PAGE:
The question of “Do any of you have breast implants?” was recently posed on a message board I visit. Many of the women responded no, but that they’ve thought about it or would like to, especially because their boobs are deflated or lopsided after having nursed their child(ren). I don’t think any of these women are looking to get Pamela Anderson implants, just something that looks “natural” and fuller and makes them feel good about themselves.
One woman chimed in to say that although she has noticed a significant change in the shape of her breasts after having her daughter, she does not have any plans for elective surgery. She went on to say that she wishes “the standards of beauty would adjust so we could all embrace our mothering bodies instead of wishing we still looked like young women who haven’t had children.”
I don’t think what she said was meant to be a slight in any way on the women who would like to have breast implants, but the fact that many women have considered implants is a comment on our society. Let’s face it, our society does not desire women who look like they just stepped out of a National Geographic magazine. Big, round and voluptous are in. Small, flat and saggy are not (even though sagging is completely natural and something that happens to all women’s breasts over time).
I had to agree with her. I may not be happy with the way my breasts look after I’m done nursing all of my children (they are already well on their way to droopyville), but I think my image of what looks good comes heavily from celebrities and the media.
I want raise my daughter to have a healthy body image. I think that is getting harder and harder to do when there are so many big-buxomed teen idols and young women getting implants (if you’ve ever walked around CU’s campus you know what I mean).
But anyway, I digress.
I came across this website – 007 Breasts – that discusses the breast taboo in North America and our obsession with breasts, as well as other things (including a gallery showing a range of normal non-sexual breasts and a page about breasts and body image in puberty). According to the site: “By age thirteen, 53 percent of American girls are unhappy with their bodies; but by age seventeen, 78 percent are dissatisfied. By far the majority of adult women in the US are not happy with their breasts. The proof of that is that so many women (well over 200,000 in year 2002) choose breast implants, a risky procedure that can impair their health and forces them to have several surgeries afterwards and eventually have the implants removed.”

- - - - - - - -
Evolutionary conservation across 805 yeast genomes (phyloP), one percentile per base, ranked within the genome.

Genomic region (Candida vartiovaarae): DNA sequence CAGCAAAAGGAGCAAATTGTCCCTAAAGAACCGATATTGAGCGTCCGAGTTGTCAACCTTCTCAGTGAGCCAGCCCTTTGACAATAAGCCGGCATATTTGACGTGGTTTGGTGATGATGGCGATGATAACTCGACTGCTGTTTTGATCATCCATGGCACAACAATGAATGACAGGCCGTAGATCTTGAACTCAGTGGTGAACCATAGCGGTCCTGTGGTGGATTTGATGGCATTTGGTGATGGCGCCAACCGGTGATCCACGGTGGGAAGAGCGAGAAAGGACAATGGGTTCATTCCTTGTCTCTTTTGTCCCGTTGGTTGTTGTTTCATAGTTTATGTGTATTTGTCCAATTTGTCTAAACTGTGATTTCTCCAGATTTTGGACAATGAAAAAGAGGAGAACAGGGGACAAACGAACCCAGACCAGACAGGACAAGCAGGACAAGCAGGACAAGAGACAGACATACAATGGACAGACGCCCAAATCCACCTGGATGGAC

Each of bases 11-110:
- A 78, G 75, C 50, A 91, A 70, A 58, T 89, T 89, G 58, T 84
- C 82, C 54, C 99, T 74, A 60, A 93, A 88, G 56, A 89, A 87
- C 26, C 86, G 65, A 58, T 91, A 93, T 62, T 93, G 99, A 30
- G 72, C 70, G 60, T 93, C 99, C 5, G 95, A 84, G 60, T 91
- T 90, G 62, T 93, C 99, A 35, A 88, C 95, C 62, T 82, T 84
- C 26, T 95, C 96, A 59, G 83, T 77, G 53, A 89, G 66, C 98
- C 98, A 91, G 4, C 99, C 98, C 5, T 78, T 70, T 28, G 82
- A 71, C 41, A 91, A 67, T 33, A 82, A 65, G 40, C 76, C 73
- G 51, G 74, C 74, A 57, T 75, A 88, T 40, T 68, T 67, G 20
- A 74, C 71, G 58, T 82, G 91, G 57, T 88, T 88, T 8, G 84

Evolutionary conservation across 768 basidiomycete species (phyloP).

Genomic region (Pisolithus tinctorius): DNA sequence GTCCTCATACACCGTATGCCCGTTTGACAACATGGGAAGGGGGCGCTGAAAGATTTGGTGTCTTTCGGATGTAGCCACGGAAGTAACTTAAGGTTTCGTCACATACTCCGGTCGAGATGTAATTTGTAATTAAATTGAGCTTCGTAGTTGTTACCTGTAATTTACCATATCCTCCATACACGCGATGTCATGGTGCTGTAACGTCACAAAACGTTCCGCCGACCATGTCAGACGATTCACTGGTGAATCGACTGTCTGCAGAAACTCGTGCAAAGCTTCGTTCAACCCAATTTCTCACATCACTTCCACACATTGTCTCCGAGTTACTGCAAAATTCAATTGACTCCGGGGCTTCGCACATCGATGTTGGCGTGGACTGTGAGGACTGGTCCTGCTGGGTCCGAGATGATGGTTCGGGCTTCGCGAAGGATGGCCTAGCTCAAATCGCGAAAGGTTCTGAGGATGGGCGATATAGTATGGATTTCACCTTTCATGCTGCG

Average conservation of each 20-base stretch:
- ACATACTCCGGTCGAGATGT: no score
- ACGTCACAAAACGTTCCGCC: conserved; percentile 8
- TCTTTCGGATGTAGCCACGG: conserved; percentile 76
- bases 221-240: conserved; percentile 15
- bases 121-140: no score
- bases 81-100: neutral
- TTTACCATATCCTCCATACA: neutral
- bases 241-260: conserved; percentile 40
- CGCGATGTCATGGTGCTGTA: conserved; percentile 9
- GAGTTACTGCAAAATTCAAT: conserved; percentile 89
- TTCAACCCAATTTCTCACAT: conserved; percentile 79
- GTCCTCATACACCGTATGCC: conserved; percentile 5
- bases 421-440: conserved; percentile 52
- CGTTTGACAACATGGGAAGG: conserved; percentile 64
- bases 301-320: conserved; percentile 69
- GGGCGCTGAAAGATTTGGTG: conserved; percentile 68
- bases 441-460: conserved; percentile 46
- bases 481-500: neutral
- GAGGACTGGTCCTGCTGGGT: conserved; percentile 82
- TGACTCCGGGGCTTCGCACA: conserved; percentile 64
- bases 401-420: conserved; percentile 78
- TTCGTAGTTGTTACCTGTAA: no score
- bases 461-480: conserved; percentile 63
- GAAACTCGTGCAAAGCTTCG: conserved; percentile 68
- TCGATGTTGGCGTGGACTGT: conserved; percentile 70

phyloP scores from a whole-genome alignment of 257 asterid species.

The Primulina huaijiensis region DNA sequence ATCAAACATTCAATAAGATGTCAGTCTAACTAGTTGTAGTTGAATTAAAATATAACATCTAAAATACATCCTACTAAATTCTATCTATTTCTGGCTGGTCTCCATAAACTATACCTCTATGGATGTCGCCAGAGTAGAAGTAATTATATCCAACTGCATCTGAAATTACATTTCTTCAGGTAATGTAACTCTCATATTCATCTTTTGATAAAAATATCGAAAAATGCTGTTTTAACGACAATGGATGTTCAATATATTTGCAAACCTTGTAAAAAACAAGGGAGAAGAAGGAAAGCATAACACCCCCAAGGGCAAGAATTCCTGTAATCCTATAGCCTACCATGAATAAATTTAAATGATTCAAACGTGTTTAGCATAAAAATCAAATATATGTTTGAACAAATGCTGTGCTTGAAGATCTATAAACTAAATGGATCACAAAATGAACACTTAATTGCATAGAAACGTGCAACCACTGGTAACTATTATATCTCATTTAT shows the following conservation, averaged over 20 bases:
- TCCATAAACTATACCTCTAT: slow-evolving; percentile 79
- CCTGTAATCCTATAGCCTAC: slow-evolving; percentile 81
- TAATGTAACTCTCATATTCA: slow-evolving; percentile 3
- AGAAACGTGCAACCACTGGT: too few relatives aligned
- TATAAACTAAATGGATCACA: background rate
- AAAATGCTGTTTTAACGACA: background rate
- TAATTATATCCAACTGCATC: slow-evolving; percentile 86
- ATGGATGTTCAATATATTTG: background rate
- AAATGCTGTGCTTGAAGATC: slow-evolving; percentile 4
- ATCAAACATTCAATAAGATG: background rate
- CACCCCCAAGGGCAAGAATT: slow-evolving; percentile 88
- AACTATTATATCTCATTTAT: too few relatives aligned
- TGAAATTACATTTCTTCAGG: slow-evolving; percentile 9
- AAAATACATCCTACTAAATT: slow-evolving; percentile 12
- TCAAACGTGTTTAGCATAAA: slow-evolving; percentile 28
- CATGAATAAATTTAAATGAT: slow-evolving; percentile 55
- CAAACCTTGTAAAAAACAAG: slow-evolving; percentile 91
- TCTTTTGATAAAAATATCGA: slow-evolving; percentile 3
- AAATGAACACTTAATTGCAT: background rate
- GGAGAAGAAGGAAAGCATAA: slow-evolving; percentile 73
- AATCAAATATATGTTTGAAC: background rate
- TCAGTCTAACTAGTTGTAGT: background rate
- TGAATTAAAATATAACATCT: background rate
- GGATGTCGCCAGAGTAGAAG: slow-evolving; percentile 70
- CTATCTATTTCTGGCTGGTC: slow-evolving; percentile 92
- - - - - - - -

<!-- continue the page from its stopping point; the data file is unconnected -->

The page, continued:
It goes on to say:
“What causes women to worry so much about their breast size as part of their body image?
The answer is laid out on the billboards, magazine ads, media and television. Practically every single woman you see in advertisements is extremely slim and has huge breasts, which are depicted as a sexual organ that catches the male’s attention. Women and girls in the United States are bombarded by those pictures all day long, so it is no wonder most girls and women therefore start believing (at least subconsciously) it is the ideal form of female body and that they should strive for it too.”
“In the USA people typically see only their own breasts and those of the supermodels – which have been fixed and changed and the photos have been airbrushed, modified, you name it. All they can perceive of other women’s breasts around them are just that they are bra-bound and bra-lifted. So this causes people – both men and women – think that the ‘normal’ or ‘typical’ breast is what they see the models have in TV and magazines, and that anything else is sagging/too small/ugly/abnormal. Oh, what a deception!”
My question is what can we do to help our society get away from thinking of breasts as sexual? How can we raise our daughters to have positive body images and our sons to not objectify women?
I don’t have the answers to these questions (I wish I did), but I think we can look to Europe (where breasts aren’t seen as taboo) for some ideas. If women saw more breasts than just their own and those of supermodels and celebrities, they would know that they are normal and breasts come in all shapes and sizes. I also think the more women breastfeed, the more breasts will be seen as a means of nourishing young rather than something to be sexualized. At least that is a place to start.
“Plastic surgery and breast implants are fine for people who want that, if it makes them feel better about who they are. But, it makes these people, actors especially, fantasy figures for a fantasy world. Acting is about being real, being honest.” — Kate Winslet
“I am totally against plastic surgery. A lot of people think I have breast implants because I have the biggest boobs in the business. But I was a 34C when I was 17…They stay up when I wear a push-up bra. But if people could see me when I come home and take off my bra, how could they think these are fake?” — Tyra Banks